Teaching yoga: everything you need to know


In the last few years, teaching yoga has become an ever growing trend, so much so that sooner or later there will be only teachers and no students! Just kidding of course, usually a good percentage of people who sign up to Yoga Teacher Training simply wish to improve their practice and maybe teach to family and friends.

However, for those who do decide to make a living as a yoga teacher, things are not so easy. From the difficulty in finding a studio willing to give you a slot, to how much you should charge for your classes, the path of a yoga teacher bears as many doubts as it provides satsfactions!

Work your way up: If you have just completed a basic 200h Yoga teacher training but you’ve never taught before, it may be advisable to put your skills to test with friends and colleagues; it will help you loosen up and understand what are your strong and weak points. Once you’ve taught a few classes to friends start looking for yoga studios or gyms in your city. Offer to introduce a beginner’s course and offer to teach a couple of unpaid classes so that they know you mean business! You may even ask to be called as replacement for existing teachers when they are on holiday or off sick. To cut the long story short, be proactive and available

Certifications: If the Yoga school where you studied is certified with Yoga Alliance (and to widen your options, it would always be advisable to choose a YA school), consider to request the RYT200h membership (check the website for more info https://www.yogaalliance.org)

Insurance: If you’re planning to work as a free-lance, it is always good to take an insurance covering also third party injuries.

Fees: Even if you’ve just only completed your 200h training, your time is still precious, you’ve invested finance and resources to get there and , free trial classes aside, you should always be paid fairly for your committments. Find out what’s the average fee for yoga teachers in your area and try to stick to it, you may offer a small discount to be competitive but do not go OTT: asking for a much smaller fee, not only you are damaging indirectly your fellow teachers, you’re also devaluing your own work  and people may not take you seriously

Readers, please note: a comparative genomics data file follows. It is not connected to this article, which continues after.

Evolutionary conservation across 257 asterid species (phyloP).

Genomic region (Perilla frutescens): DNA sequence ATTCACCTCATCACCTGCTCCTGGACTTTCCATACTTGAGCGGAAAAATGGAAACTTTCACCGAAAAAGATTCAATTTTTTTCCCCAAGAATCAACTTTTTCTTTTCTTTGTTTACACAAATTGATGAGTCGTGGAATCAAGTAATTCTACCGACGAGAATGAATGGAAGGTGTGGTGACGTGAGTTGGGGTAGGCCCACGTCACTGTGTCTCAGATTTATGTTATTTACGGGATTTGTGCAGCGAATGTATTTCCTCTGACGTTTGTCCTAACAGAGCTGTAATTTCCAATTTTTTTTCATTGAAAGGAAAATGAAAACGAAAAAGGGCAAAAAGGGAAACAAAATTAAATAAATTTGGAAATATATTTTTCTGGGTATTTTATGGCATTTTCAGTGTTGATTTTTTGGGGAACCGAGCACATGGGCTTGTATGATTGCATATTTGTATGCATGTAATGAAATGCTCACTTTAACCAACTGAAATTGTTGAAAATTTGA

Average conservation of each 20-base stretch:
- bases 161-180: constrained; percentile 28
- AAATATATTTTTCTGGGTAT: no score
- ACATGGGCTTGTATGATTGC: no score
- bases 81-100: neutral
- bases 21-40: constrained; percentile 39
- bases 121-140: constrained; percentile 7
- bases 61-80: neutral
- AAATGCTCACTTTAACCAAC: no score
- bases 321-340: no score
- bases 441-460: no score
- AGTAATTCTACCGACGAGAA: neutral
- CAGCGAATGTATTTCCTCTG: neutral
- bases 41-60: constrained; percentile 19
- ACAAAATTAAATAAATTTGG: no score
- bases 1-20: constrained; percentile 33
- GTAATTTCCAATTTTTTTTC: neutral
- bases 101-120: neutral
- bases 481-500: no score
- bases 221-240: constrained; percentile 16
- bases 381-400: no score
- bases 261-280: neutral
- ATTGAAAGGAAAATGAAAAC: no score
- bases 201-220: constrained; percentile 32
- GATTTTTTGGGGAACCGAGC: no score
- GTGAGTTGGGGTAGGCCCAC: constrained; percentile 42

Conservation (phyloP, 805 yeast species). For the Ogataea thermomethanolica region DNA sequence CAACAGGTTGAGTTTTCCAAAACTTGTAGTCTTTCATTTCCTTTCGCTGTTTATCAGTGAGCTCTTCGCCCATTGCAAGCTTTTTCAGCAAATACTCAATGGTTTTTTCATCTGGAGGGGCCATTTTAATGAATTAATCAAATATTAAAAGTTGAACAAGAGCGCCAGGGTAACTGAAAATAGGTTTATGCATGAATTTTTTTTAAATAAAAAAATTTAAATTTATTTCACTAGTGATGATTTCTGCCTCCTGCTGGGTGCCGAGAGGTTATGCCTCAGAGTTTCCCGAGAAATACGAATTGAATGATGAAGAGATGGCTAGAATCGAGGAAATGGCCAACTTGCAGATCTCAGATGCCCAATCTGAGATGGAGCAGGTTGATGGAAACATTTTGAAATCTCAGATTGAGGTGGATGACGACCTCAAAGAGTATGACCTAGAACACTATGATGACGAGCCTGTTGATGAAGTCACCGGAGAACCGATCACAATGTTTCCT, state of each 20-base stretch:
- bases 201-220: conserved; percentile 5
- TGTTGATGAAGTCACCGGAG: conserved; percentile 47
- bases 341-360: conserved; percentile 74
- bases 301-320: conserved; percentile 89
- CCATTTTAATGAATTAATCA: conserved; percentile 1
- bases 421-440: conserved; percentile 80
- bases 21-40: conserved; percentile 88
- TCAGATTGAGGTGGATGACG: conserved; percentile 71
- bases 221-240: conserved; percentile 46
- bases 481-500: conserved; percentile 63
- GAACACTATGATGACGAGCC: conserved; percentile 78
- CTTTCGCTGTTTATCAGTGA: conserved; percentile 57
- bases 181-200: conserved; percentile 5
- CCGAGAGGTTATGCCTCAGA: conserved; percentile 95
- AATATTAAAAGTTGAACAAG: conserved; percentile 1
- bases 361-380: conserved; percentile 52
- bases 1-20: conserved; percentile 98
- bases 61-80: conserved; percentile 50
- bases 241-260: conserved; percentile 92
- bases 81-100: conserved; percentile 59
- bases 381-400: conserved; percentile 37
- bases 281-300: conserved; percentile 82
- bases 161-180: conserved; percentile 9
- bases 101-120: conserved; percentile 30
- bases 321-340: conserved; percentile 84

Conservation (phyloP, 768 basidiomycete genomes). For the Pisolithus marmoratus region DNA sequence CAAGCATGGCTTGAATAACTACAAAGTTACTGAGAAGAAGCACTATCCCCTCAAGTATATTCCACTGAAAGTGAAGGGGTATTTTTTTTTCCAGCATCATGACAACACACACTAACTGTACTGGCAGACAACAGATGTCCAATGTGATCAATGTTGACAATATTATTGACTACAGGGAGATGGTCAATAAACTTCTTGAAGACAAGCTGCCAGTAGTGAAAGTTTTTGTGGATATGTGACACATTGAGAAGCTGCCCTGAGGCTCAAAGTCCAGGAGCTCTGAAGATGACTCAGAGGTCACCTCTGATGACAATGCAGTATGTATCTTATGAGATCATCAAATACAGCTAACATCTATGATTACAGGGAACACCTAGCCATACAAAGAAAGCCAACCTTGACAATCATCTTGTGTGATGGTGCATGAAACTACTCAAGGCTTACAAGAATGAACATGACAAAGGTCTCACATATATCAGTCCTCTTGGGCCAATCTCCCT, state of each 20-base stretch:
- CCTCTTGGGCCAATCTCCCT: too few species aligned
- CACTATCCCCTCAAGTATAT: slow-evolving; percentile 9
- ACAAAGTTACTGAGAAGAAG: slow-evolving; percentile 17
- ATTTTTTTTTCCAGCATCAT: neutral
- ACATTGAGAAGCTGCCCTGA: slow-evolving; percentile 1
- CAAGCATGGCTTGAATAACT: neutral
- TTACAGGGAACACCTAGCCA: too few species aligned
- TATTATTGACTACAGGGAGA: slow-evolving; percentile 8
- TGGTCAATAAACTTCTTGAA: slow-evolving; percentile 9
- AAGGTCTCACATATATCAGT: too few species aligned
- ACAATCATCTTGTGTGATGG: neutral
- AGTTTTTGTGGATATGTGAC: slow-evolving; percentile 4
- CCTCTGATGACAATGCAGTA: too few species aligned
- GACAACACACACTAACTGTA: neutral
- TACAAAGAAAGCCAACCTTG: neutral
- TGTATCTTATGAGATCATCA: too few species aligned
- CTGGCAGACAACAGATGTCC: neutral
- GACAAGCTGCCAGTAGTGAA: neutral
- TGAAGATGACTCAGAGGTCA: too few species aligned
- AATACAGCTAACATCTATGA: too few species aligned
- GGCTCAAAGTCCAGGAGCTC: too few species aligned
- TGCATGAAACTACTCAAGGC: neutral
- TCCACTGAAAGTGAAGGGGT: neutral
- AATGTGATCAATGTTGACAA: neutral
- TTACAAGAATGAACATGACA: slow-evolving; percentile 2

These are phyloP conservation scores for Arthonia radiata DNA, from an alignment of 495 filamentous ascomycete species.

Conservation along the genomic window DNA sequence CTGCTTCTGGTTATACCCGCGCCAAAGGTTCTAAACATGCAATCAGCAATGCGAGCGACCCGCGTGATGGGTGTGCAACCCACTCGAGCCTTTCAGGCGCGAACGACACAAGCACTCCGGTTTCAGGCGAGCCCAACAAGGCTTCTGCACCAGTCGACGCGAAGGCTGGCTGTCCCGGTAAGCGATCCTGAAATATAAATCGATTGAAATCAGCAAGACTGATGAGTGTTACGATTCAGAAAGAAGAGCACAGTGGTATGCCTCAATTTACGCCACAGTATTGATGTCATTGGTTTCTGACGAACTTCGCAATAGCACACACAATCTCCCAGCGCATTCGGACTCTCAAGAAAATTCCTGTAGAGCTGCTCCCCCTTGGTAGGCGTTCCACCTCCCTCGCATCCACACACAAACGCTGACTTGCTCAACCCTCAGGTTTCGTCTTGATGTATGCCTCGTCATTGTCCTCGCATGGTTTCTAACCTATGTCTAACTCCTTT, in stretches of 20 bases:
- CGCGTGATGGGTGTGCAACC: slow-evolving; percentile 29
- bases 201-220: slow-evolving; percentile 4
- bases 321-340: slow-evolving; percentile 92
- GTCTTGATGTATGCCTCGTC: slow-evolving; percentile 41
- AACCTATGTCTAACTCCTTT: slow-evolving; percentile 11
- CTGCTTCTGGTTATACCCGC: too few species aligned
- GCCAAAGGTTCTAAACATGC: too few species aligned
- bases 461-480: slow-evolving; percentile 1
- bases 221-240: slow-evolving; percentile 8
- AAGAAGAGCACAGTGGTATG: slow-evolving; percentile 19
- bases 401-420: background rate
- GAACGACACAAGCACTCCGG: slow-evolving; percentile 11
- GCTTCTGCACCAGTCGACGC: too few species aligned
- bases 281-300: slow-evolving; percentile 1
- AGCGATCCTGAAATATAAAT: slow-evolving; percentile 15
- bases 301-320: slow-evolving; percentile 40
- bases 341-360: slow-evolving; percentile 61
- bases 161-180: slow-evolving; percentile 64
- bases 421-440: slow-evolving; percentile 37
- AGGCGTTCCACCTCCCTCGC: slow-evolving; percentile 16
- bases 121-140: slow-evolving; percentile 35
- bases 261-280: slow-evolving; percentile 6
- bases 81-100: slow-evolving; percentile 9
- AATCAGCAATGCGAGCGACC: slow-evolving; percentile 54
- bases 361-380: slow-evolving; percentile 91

Continuining Education: A basic 200h course would give you the fundaments to teach, but if you really want to make Yoga your main source of income, you can’t stop to the 200h. Join workshops, specific courses, advanced courses to keep up to date and show your students that you are a pro. Always adopt the mind of the beginner and be hungry for knowledge!

Classes: Spesso gli insegnanti di yoga vengono presi per guru, ma questo succede anche grazie a (o per colpa di) chi si propone come tale.  Sii professionale e mantieni sempre un comportamento etico, ma non prenderti troppo sul serio e soprattutto ricordati che la classe non è un palcoscenico dove sfoggiare la tua flessibilità. L’unico mantra che devi ricordarti è “sono qui per i miei allievi”! Often Yoga teachers are mistaken for some sort of guru, this happens also thanks to (or because of) some teachers thinking they are gurus… Be professional, have an ethic approach yet do not take yourself too seriously and, above all, remember that the class is not a stage for you to show off your flexibility. Your mantra should be”I am here for my students”!

Be Social: Honestly, right now there’s more instagram accounts of Yoga teachers than kittens! However, it is paramount you open  pro social media accounts to advertise your classes and also to interact with your followers and keep them updated on your schedule.

And, above all, be yourself, use your personality as a strenght point and do not let difficluties getting you down, teaching Yoga is a beautiful gift, do now waste it!

alessandra quattordio